This way of thinking is one that upends the way most consumers think about clothing and fashion. “[A made-to-order item] would be an expensive first purchase, compared to the fast fashion alternative,” says Grogan. “[But it’s] the long game with things like that, it counteracts the quick [fix of fast fashion.]”
Indeed, the investment means we keep clothes for longer, and repair them when they need it. “I put a few films on Instagram because it was our 30th anniversary this year,” says Willey. “There was this one customer who bought these clothes [so long ago] and I thought I was going to start to cry, they were so beautifully patched.”
Grogan puts this down to the fact that we are involved in the making of these garments. “There’s an element of participatory design, which is a really important part of garment longevity,” she says. Barber agrees. “A slower life is a better life,” she says. “I buy a lot of clothing made-to-order and the wait time of the purchase is part of the process.” In the long run—measured by the cost-per-wear metric—made-to-order could actually be a cheaper way of buying fashion.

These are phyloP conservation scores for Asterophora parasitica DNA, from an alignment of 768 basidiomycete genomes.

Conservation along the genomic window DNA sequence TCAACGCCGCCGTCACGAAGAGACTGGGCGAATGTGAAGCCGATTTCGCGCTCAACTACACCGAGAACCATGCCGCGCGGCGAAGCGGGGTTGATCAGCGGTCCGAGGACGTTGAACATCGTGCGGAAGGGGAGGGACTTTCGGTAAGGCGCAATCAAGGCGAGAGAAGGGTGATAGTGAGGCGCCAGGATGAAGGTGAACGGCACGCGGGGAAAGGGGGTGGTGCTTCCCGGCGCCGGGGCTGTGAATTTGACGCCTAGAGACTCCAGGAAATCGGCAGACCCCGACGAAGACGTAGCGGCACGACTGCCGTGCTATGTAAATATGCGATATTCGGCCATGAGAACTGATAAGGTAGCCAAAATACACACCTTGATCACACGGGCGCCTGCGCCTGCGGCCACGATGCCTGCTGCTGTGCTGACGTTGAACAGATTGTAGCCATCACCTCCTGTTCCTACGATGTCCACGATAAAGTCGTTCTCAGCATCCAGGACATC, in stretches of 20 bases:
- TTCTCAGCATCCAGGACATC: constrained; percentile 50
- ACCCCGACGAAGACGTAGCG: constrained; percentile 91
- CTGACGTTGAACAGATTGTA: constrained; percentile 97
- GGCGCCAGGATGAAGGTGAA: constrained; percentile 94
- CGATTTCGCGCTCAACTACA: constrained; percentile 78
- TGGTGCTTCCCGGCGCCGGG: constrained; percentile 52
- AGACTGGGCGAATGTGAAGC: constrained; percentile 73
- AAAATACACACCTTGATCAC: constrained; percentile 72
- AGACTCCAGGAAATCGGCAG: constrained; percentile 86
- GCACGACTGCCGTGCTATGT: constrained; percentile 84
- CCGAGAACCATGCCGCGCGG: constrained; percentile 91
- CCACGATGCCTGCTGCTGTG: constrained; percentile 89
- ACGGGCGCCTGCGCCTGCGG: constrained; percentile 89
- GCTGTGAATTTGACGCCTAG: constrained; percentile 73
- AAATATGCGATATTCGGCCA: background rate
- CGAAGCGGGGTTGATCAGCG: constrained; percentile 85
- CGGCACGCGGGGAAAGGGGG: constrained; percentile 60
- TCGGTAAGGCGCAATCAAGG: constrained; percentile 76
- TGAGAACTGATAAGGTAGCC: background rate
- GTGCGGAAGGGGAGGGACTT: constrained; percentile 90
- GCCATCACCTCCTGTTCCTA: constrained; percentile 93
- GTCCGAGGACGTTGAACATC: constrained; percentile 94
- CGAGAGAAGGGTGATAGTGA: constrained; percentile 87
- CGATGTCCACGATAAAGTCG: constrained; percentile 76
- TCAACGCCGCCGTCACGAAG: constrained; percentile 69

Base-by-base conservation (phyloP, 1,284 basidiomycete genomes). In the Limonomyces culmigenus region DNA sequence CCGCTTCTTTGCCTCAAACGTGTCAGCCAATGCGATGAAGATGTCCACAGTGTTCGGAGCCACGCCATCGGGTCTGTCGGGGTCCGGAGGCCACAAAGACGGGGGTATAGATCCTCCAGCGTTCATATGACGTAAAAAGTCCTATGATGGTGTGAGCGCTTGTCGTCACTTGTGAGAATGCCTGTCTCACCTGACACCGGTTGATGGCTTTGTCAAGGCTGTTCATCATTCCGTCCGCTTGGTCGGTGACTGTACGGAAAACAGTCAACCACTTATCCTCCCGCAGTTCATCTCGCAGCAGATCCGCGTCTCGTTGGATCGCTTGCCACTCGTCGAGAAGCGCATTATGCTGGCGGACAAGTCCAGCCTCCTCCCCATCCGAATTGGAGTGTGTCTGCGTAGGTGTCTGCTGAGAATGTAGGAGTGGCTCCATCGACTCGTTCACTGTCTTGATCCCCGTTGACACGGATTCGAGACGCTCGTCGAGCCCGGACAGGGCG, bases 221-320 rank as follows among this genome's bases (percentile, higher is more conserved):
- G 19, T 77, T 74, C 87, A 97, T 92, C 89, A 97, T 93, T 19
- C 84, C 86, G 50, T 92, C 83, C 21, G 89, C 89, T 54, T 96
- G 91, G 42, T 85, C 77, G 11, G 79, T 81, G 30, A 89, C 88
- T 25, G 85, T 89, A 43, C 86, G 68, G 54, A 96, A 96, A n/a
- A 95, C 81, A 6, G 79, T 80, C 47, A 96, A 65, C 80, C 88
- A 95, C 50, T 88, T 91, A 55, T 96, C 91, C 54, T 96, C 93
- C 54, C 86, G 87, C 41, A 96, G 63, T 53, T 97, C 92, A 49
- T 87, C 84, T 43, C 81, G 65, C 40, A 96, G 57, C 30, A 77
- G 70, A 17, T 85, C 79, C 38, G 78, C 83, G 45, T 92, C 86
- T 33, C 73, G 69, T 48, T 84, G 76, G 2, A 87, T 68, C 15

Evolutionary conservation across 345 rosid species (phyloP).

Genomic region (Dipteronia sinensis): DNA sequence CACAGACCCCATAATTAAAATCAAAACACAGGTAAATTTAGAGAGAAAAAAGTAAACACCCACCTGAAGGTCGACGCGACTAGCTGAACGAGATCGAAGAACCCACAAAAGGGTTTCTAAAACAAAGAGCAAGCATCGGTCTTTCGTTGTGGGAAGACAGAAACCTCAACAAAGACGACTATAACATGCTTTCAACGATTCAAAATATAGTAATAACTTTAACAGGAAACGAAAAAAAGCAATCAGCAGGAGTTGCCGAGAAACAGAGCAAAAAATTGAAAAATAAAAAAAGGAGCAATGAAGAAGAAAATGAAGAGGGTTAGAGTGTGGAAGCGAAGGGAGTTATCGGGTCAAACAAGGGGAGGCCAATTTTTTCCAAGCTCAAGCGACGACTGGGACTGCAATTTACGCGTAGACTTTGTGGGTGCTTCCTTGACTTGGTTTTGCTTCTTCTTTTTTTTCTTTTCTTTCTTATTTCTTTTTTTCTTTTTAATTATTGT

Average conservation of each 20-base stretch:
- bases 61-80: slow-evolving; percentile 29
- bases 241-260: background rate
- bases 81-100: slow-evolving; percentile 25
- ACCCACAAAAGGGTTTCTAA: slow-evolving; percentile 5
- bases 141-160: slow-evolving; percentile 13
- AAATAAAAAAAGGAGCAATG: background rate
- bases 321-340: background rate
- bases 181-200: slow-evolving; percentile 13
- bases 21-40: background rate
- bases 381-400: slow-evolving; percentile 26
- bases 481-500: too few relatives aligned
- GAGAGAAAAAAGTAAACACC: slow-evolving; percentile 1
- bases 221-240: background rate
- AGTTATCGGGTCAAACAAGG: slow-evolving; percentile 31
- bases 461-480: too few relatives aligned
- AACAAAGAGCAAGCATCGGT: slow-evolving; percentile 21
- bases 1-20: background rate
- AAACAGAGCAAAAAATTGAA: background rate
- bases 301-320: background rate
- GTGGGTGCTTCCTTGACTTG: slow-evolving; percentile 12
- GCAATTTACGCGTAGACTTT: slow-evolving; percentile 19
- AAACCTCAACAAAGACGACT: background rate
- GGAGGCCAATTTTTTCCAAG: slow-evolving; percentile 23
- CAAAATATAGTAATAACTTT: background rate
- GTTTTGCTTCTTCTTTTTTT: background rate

It also has the potential to radically improve the lives of makers because, as Barber says, “everyone in the supply chain gets adequate time to create the best possible garment.” Grogan adds this way of working has a psychological impact. “One person makes an entire jacket, let’s say, rather than the conventional sweatshop notion, where sometimes people do one seam and it takes seconds and then they pass it on, and that’s not enjoyable work.”
In the cold hard real world, rather than in hypotheticals, slower models like this would probably be rejected by profit-first larger companies. Even if made-to-order or bespoke garments are more expensive to buy, reflecting their different production model, the profit would unlikely reach the scale of selling, say, tops for £4.99 each. But, as Barber puts it, perhaps another type of recompense might outweigh the earnings: “No one is going to be a billionaire from these models but the trade off is sleeping at night, and liking who you are when you look in the mirror. I think that’s priceless.”